History will record January 19, 2010 as a day of transition for America; a day when a political bomb shell landed on politics as usual. While I initially thought the elections in 2006 and 2008 were simply bad election cycles for Republicans and a referendum on President Bush, I’m starting to change my mind and wonder if our country has actually entered a whole new era of history and politics. I wonder if the public wasn’t targeting Republicans, but instead incumbents and the Republicans were just the low hanging fruit as the party of power for the past decade. Like the Era of Good Feelings, Gilded Age, Progressive Era, Watergate, and the Reagan Era, America may be entering a new period of history, but what should it be called?
The election of Scott Brown of Massachusetts to the United States Senate may be an awakening and it may signal more change as populism returns to rotate the crops. Scott Brown may be a new and independent voice and he may represent the 41st Republican vote needed for a filibuster, but he will also be forever linked to the late Senator Ted Kennedy who held that seat from 1962 until his death in August. Like Brown, Kennedy also won the Senate seat in a special election. However, unlike Brown, Kennedy became the epitome of elitist liberalism on numerous issues including immigration. Kennedy was one of the Senate’s leading voices in support of amnesty and his leadership in passing the Immigration and Nationality Act of 1965 started the largest immigration wave in history. Scott Brown appears to be a sharp contrast to Kennedy on immigration, but most importantly his 41st vote severely complicates matters for Senate Majority Leader Harry Reid who still wants a healthcare bill and really wants another shot at “comprehensive” amnesty.
While there are a few pro-amnesty Republicans in the Senate like Sam Brownback and John McCain, even they realize the political stakes and don’t want to give Harry Reid a victory or endanger other Republicans, even if they personally support open borders. In effect, without the supermajority, the Democrats have less time to move an amnesty bill because Reid has to move at least one Republican to his side while holding all 57 Democrats and 2 independents, which is a tough lift and long negotiation process. Furthermore, immigration is still not the top issue for Democrats and it will take more time and negotiating to finish a healthcare bill before they move on to other issues, not to mention Appropriations season. And, if the 2005 and 2007 Senate amnesty bills are any indication, whatever comes from the Senate will contain numerous pages of legislation, numerous press conferences, and hearings in every committee of jurisdiction.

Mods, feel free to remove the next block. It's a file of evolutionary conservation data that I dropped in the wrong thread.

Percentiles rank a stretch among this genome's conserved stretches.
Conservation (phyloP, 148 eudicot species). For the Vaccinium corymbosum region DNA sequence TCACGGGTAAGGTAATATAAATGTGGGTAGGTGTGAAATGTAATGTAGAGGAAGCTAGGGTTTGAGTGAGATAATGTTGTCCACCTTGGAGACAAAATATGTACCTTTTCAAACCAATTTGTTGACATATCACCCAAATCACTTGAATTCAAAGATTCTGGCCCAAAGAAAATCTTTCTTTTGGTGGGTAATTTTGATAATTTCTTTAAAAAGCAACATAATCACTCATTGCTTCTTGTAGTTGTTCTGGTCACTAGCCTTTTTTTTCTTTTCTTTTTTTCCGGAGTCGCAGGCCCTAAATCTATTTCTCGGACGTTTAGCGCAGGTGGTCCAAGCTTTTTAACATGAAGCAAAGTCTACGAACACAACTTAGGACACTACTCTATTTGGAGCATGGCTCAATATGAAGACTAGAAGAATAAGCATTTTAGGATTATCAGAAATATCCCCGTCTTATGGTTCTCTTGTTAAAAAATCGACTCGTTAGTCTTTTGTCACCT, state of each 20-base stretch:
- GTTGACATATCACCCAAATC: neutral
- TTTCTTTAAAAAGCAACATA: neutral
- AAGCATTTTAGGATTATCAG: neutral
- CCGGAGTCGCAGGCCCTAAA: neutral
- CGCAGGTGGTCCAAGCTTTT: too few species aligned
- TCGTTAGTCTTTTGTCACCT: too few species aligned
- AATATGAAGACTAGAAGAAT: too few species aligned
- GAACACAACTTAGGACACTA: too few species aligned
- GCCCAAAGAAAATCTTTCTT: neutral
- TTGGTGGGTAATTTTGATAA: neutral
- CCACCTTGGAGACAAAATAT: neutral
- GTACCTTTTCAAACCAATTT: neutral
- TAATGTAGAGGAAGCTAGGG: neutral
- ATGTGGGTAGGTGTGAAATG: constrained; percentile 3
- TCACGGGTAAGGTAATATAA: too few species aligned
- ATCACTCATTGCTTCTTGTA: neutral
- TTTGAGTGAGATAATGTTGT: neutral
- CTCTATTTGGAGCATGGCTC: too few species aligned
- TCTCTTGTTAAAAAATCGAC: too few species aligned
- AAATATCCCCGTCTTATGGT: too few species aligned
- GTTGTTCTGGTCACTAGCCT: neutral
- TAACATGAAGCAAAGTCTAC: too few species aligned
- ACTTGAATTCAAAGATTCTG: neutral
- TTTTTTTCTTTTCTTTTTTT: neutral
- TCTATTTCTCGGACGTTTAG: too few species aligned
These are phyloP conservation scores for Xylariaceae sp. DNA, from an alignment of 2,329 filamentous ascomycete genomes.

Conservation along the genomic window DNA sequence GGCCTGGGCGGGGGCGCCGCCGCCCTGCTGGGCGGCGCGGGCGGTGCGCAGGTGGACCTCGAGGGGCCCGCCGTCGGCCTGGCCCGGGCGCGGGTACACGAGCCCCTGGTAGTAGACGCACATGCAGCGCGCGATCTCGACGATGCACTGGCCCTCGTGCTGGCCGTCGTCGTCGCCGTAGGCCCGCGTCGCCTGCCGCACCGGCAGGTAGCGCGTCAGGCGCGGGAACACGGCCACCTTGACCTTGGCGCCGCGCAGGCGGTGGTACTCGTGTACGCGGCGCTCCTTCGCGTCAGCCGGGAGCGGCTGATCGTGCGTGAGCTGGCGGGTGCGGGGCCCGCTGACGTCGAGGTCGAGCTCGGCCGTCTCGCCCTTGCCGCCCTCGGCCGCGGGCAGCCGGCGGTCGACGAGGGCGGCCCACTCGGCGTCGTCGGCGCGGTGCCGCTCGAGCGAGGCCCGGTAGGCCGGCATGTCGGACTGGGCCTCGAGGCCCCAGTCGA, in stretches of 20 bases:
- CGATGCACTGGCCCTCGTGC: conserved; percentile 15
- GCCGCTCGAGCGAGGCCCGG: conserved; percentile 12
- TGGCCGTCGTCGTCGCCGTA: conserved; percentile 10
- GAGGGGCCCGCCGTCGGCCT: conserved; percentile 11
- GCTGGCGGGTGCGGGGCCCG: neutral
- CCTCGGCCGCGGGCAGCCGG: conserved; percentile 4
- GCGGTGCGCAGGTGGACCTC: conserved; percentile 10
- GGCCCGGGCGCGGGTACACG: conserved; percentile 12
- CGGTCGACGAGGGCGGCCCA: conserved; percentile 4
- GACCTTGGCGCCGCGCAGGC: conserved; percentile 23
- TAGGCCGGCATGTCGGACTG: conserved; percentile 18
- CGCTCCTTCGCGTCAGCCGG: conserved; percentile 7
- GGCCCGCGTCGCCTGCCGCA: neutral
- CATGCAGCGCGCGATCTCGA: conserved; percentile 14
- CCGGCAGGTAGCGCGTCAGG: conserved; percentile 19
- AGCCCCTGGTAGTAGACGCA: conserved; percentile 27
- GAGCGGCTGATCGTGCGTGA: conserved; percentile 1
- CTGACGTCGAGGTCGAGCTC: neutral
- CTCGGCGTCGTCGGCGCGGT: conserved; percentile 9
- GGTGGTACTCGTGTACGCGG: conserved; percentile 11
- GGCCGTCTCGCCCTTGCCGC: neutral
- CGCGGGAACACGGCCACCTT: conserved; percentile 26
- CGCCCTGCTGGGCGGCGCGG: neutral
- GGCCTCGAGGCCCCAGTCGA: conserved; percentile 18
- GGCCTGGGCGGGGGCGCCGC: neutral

Reid has about 8 months to complete an amnesty bill before Senators return to their states to campaign and control the damage caused by an unpopular 111th Congress. Considering the slow process, the most likely threat for a Senate amnesty is a smaller bill like the DREAM Act after the elections and before the new Congress when lame duck Congressmen have one last shot to move their bills, and without political repercussions. More specifically, Reid’s Nevada senate seat is in cycle, he is trailing in the polls, and he has to return to Nevada to defend his record and convince voters to elect him to a 5th term. If he gets too involved in immigration, he has less time to raise money and defend his job in Congress. Not to mention the media and political winds blowing against him. Without a reliable Senate vote from Massachusetts, Reid’s entire policy agenda is now pushed off schedule, which reduces opportunities for comprehensive legislation of any type and threatens the reelection of the Democrat leader.
While I intend to write another blog about Harry Reid later in the election process discussing his polls, growth in office, and a conveniently located Mexican Consular office in downtown Las Vegas, the election shockwave from Massachusetts can be felt right now in Nevada and the grass roots populism that helped Scott Brown win a seat once held by the Kennedy family is ready to go after the Senate Majority Leader. If Reid is defeated, it will mean heavy apples falling high off the tree of liberty, not just low hanging fruit. Moreover, Reid is not likely to be the only apple to fall. We will have entered an age of the citizens.
JONATHAN OSBORNE is the Chief Legislative Assistant for NumbersUSA
Updated: Thu, Jan 28th 2010 @ 5:34pm EST